By Leo Babauta
One of the things that really humbled me in recent years is the realization that I am often only halfway in on anything I do. I’m rarely ever really all in.
For example, I might join a coaching program with the idea of trying it out, but not really sure if I can do it. Then when things start to get hard or overwhelming … I might be looking for the exit door, or hiding so I don’t have to be embarrassed. This is being halfway in, with an eye on the exit.
Another example: I commit to meditating every day. Then when I’m meditating, instead of being fully in the meditation, maybe I’m waiting for it to be over, or giving myself reasons I should end early. Then two days into it, maybe I really don’t feel like it, so I skip it. Then I find reasons to keep skipping it. This is even less than halfway in.
Most of us do this in just about everything we do. And it has a really corrosive effect on whatever we’re taking on.
Does it have to be this way? Let’s take a look at what it looks like to be all in, and why we rarely do that. And then look at how it can create something powerful in your life.
What It’s Like to Be All In
Some of us have an experience of being all in, somewhere in our lives. Some places that might be true for you:
- Your kids – you’re not about to abandon them when they’re not behaving the way you’d like.
- Your marriage – a subset of people are fully committed, and will do what it takes to work it out even when there are really big problems. There are others who have one eye on the exit door, ready to bolt when there are problems. Which are you?
- Best friend – maybe you have a bestie who you are fully committed to, who you’ll be there for no matter what, who you will never abandon even when they are lashing out and not being ideal.
If you can relate to one of these – like having kids – then imagine what it would be like to have that kind of all-in commitment to whatever you do.
Imagine working on a creative project and having no question that you’re going to complete it. Even when things get hard, you’re working with the difficulties. Even when you feel like giving up, you don’t give yourself the option. Even when you miss a few days, you come back without any questions. Even if you die with it incomplete … you will die knowing you gave it your all.
Your heart is fully in it. Doubts might come up, but those are expected.
This is full devotion.
Why We Avoid That
We rarely let ourselves be all in, fully devoted … because it’s hard and scary.
We don’t think we can do it. We don’t think we’re strong enough. We have lots of evidence that we will screw it up, based on past experience. We don’t trust ourselves.
We don’t trust the other person. We fear what they really think of us, we think they’ll abandon or hurt us, or let us down. Yet again.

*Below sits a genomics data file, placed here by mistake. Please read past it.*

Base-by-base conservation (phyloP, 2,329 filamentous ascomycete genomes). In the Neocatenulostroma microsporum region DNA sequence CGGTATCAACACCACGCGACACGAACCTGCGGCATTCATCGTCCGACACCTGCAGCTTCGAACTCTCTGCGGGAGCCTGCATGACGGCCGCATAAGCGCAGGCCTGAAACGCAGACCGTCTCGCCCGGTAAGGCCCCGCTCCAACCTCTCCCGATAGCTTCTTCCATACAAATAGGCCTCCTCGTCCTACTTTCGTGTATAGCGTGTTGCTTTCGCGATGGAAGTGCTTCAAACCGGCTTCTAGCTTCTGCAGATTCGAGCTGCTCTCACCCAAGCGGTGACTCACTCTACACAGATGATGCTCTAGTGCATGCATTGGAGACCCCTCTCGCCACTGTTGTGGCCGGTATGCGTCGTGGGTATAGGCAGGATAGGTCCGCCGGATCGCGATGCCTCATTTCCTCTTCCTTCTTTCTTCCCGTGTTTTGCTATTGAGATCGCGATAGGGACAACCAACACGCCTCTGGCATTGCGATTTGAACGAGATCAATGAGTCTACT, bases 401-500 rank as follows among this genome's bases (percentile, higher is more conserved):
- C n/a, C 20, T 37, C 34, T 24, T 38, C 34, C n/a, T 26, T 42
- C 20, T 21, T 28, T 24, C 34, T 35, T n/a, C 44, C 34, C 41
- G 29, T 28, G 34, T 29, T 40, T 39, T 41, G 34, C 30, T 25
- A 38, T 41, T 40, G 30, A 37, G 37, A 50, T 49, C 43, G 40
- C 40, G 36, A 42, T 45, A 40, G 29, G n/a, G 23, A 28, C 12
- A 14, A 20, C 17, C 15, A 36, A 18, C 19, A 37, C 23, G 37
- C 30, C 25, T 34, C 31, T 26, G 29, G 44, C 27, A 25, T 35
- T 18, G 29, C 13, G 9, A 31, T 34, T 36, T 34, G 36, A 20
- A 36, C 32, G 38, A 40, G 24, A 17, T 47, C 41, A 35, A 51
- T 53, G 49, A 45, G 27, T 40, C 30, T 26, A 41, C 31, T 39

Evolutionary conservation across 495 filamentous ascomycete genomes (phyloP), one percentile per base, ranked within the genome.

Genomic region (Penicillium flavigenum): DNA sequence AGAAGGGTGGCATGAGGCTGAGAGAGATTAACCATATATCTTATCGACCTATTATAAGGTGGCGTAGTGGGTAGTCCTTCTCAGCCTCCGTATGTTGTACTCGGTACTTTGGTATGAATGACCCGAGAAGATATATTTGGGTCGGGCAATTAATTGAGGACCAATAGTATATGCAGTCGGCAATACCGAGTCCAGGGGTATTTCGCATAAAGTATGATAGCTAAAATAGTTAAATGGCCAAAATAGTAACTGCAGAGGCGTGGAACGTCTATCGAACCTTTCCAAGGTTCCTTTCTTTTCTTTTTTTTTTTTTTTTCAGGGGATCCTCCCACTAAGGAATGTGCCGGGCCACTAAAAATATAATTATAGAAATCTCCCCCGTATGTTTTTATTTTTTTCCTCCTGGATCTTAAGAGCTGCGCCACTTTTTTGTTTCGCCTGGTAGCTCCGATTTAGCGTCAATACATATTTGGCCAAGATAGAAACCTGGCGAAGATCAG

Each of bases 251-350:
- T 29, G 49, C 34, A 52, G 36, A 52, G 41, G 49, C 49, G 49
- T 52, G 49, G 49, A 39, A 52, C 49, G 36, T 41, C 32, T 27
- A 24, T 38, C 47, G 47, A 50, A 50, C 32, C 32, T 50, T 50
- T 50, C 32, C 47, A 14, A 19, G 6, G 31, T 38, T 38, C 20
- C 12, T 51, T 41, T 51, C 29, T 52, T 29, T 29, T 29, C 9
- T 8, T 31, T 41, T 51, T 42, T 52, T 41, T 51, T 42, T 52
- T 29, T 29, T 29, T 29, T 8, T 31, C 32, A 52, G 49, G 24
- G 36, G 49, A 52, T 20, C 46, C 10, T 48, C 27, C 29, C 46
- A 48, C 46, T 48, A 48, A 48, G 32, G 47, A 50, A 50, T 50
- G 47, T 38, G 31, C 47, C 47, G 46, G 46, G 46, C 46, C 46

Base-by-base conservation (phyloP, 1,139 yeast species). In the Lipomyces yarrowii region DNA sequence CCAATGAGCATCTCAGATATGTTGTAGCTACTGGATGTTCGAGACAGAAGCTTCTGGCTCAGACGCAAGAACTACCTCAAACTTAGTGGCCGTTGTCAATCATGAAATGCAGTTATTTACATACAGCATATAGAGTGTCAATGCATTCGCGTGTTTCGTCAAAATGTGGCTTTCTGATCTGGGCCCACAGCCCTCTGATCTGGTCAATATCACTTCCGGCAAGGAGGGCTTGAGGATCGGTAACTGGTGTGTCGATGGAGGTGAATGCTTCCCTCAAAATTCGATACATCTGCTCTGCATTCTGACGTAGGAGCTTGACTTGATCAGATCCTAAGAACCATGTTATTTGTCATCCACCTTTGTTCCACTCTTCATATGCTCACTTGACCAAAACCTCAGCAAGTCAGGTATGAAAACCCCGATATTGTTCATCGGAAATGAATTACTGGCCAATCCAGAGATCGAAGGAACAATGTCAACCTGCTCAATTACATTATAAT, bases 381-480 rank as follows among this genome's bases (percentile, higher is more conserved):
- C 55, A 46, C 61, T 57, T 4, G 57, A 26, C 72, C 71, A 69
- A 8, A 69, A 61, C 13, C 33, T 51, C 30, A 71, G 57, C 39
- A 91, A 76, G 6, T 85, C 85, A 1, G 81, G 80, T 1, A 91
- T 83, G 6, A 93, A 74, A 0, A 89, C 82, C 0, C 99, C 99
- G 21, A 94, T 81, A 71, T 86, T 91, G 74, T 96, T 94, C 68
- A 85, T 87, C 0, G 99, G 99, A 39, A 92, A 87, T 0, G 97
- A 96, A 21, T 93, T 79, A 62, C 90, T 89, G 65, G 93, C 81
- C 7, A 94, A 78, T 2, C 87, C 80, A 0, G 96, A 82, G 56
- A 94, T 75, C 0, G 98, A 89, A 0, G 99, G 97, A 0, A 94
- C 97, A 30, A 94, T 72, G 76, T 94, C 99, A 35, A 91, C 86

We don’t think we can work out the hard problems. They feel intractable, overwhelming, too complex, to out of our control. We hate not having full control.
It’s easier to run. But it leaves our full heart, our full power, on the table.
The Power Created by Being All In
What you’ll find if you’re all in:
- Deeper commitment creates deeper trust.
- The greatest results you are capable of.
- Transformation – you’ll be able to shift some of those things you think you can’t do or be or have.
- A deeper relationship, with more trust.
- A deeper relationship with yourself, with more trust.
- A realization that you didn’t need the exit door.
- A deeper devotion to whatever you care about.
Imagine that instead of heading for the exit door, you’re committed to working things out the best you can. (Not that you should stay in an abusive relationship or anything that’s harmful to you.) When you want to run, you stand and find something deeper within you.
What would that do for the projects that are most meaningful to you? For the relationships you care about most? How would you show up differently for your purpose in life?
What would have to shift? What would you have to let go of? What could be created from this place?
How to Practice
This is not another set of expectations and shoulds to judge yourself by. This is about practicing deepening.
Here’s how you might practice:
- Notice the places where you’re looking to get out, to exit. Where are you only half committed?
- Notice how this impacts your life, the people you’re in relationship with, and what you care about.
- Notice the fears that stop you from being all in, that keep you looking for the exit. Can you be with these fears, as sensation in the body?
- Notice what you want to do from those fears – run, hide, eject someone from your life, make them feel bad, justify why you should quit, etc etc. Can you hold these with love, as something sacred you’ve created to protect yourself?
- When the fears show up, try to catch yourself. Notice what you want to do, and recognize that this is just a safety mechanism. Breathe. Be with the fear. Give yourself love.
- Continue to love yourself, the other person. The more breath, presence and love, the more spaciousness you’ll find.
- Then see what else might be created, if you don’t run for safety. From love.